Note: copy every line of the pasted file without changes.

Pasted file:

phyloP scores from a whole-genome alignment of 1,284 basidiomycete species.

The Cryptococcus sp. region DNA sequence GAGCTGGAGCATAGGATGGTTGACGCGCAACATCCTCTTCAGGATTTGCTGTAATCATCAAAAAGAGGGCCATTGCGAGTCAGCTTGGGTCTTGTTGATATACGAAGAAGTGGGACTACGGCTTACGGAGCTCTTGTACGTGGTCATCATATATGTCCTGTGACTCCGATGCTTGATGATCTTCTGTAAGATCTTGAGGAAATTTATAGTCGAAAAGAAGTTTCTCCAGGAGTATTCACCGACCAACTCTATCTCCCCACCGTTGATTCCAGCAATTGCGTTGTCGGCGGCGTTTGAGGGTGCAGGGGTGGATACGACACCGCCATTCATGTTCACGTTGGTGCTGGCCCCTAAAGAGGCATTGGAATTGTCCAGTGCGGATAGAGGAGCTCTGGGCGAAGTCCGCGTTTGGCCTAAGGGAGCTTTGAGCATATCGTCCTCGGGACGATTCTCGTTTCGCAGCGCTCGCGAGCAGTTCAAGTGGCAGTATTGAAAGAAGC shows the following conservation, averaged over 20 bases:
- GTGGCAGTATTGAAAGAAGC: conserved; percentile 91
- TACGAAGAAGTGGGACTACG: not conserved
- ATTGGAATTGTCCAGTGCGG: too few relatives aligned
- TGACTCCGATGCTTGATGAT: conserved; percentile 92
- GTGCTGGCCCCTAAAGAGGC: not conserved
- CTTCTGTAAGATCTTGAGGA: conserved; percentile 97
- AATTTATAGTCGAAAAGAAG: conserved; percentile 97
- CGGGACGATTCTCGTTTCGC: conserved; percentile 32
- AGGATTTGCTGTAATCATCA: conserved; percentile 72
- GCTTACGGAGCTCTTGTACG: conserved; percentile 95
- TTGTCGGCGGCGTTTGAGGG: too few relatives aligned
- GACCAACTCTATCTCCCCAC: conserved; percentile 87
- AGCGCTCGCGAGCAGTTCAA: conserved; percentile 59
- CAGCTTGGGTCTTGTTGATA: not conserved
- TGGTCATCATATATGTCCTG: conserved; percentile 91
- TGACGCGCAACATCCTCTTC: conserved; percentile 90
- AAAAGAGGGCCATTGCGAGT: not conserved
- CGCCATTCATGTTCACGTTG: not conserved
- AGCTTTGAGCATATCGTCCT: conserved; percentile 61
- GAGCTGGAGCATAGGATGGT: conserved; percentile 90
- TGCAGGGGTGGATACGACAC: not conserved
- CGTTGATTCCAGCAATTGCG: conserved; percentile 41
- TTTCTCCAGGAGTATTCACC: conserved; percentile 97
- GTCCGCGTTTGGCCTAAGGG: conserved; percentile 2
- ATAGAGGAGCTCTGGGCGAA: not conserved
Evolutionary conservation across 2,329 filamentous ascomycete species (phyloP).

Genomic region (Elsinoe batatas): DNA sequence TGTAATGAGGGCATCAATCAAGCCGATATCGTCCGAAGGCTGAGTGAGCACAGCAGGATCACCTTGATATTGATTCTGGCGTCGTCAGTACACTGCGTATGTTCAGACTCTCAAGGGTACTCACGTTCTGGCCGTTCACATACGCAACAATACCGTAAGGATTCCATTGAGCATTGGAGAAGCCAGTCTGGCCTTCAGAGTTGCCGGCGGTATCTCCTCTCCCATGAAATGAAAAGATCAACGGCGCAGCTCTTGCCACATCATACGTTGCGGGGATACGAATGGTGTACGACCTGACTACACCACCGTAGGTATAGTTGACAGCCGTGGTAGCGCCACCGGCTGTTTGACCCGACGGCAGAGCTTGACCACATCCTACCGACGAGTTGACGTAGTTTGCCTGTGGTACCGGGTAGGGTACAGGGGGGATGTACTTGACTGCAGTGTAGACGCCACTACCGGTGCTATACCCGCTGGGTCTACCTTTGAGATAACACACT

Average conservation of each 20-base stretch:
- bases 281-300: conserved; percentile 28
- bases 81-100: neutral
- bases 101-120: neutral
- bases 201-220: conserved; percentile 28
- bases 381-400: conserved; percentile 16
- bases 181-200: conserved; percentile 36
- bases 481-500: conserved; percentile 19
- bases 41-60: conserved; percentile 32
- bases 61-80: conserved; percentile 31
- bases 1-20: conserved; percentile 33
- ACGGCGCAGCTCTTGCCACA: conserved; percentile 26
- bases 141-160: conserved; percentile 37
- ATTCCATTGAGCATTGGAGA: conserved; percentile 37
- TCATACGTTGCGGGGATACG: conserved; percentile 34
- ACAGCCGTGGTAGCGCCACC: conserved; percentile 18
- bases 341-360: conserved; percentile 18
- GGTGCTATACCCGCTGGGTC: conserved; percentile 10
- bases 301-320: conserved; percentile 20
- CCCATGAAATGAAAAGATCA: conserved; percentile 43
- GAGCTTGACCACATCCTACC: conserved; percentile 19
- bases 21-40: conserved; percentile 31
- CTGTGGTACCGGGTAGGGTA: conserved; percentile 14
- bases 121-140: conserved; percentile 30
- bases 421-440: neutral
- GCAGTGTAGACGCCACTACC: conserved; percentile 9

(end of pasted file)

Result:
phyloP scores from a whole-genome alignment of 1,284 basidiomycete species.

The Cryptococcus sp. region DNA sequence GAGCTGGAGCATAGGATGGTTGACGCGCAACATCCTCTTCAGGATTTGCTGTAATCATCAAAAAGAGGGCCATTGCGAGTCAGCTTGGGTCTTGTTGATATACGAAGAAGTGGGACTACGGCTTACGGAGCTCTTGTACGTGGTCATCATATATGTCCTGTGACTCCGATGCTTGATGATCTTCTGTAAGATCTTGAGGAAATTTATAGTCGAAAAGAAGTTTCTCCAGGAGTATTCACCGACCAACTCTATCTCCCCACCGTTGATTCCAGCAATTGCGTTGTCGGCGGCGTTTGAGGGTGCAGGGGTGGATACGACACCGCCATTCATGTTCACGTTGGTGCTGGCCCCTAAAGAGGCATTGGAATTGTCCAGTGCGGATAGAGGAGCTCTGGGCGAAGTCCGCGTTTGGCCTAAGGGAGCTTTGAGCATATCGTCCTCGGGACGATTCTCGTTTCGCAGCGCTCGCGAGCAGTTCAAGTGGCAGTATTGAAAGAAGC shows the following conservation, averaged over 20 bases:
- GTGGCAGTATTGAAAGAAGC: conserved; percentile 91
- TACGAAGAAGTGGGACTACG: not conserved
- ATTGGAATTGTCCAGTGCGG: too few relatives aligned
- TGACTCCGATGCTTGATGAT: conserved; percentile 92
- GTGCTGGCCCCTAAAGAGGC: not conserved
- CTTCTGTAAGATCTTGAGGA: conserved; percentile 97
- AATTTATAGTCGAAAAGAAG: conserved; percentile 97
- CGGGACGATTCTCGTTTCGC: conserved; percentile 32
- AGGATTTGCTGTAATCATCA: conserved; percentile 72
- GCTTACGGAGCTCTTGTACG: conserved; percentile 95
- TTGTCGGCGGCGTTTGAGGG: too few relatives aligned
- GACCAACTCTATCTCCCCAC: conserved; percentile 87
- AGCGCTCGCGAGCAGTTCAA: conserved; percentile 59
- CAGCTTGGGTCTTGTTGATA: not conserved
- TGGTCATCATATATGTCCTG: conserved; percentile 91
- TGACGCGCAACATCCTCTTC: conserved; percentile 90
- AAAAGAGGGCCATTGCGAGT: not conserved
- CGCCATTCATGTTCACGTTG: not conserved
- AGCTTTGAGCATATCGTCCT: conserved; percentile 61
- GAGCTGGAGCATAGGATGGT: conserved; percentile 90
- TGCAGGGGTGGATACGACAC: not conserved
- CGTTGATTCCAGCAATTGCG: conserved; percentile 41
- TTTCTCCAGGAGTATTCACC: conserved; percentile 97
- GTCCGCGTTTGGCCTAAGGG: conserved; percentile 2
- ATAGAGGAGCTCTGGGCGAA: not conserved
Evolutionary conservation across 2,329 filamentous ascomycete species (phyloP).

Genomic region (Elsinoe batatas): DNA sequence TGTAATGAGGGCATCAATCAAGCCGATATCGTCCGAAGGCTGAGTGAGCACAGCAGGATCACCTTGATATTGATTCTGGCGTCGTCAGTACACTGCGTATGTTCAGACTCTCAAGGGTACTCACGTTCTGGCCGTTCACATACGCAACAATACCGTAAGGATTCCATTGAGCATTGGAGAAGCCAGTCTGGCCTTCAGAGTTGCCGGCGGTATCTCCTCTCCCATGAAATGAAAAGATCAACGGCGCAGCTCTTGCCACATCATACGTTGCGGGGATACGAATGGTGTACGACCTGACTACACCACCGTAGGTATAGTTGACAGCCGTGGTAGCGCCACCGGCTGTTTGACCCGACGGCAGAGCTTGACCACATCCTACCGACGAGTTGACGTAGTTTGCCTGTGGTACCGGGTAGGGTACAGGGGGGATGTACTTGACTGCAGTGTAGACGCCACTACCGGTGCTATACCCGCTGGGTCTACCTTTGAGATAACACACT

Average conservation of each 20-base stretch:
- bases 281-300: conserved; percentile 28
- bases 81-100: neutral
- bases 101-120: neutral
- bases 201-220: conserved; percentile 28
- bases 381-400: conserved; percentile 16
- bases 181-200: conserved; percentile 36
- bases 481-500: conserved; percentile 19
- bases 41-60: conserved; percentile 32
- bases 61-80: conserved; percentile 31
- bases 1-20: conserved; percentile 33
- ACGGCGCAGCTCTTGCCACA: conserved; percentile 26
- bases 141-160: conserved; percentile 37
- ATTCCATTGAGCATTGGAGA: conserved; percentile 37
- TCATACGTTGCGGGGATACG: conserved; percentile 34
- ACAGCCGTGGTAGCGCCACC: conserved; percentile 18
- bases 341-360: conserved; percentile 18
- GGTGCTATACCCGCTGGGTC: conserved; percentile 10
- bases 301-320: conserved; percentile 20
- CCCATGAAATGAAAAGATCA: conserved; percentile 43
- GAGCTTGACCACATCCTACC: conserved; percentile 19
- bases 21-40: conserved; percentile 31
- CTGTGGTACCGGGTAGGGTA: conserved; percentile 14
- bases 121-140: conserved; percentile 30
- bases 421-440: neutral
- GCAGTGTAGACGCCACTACC: conserved; percentile 9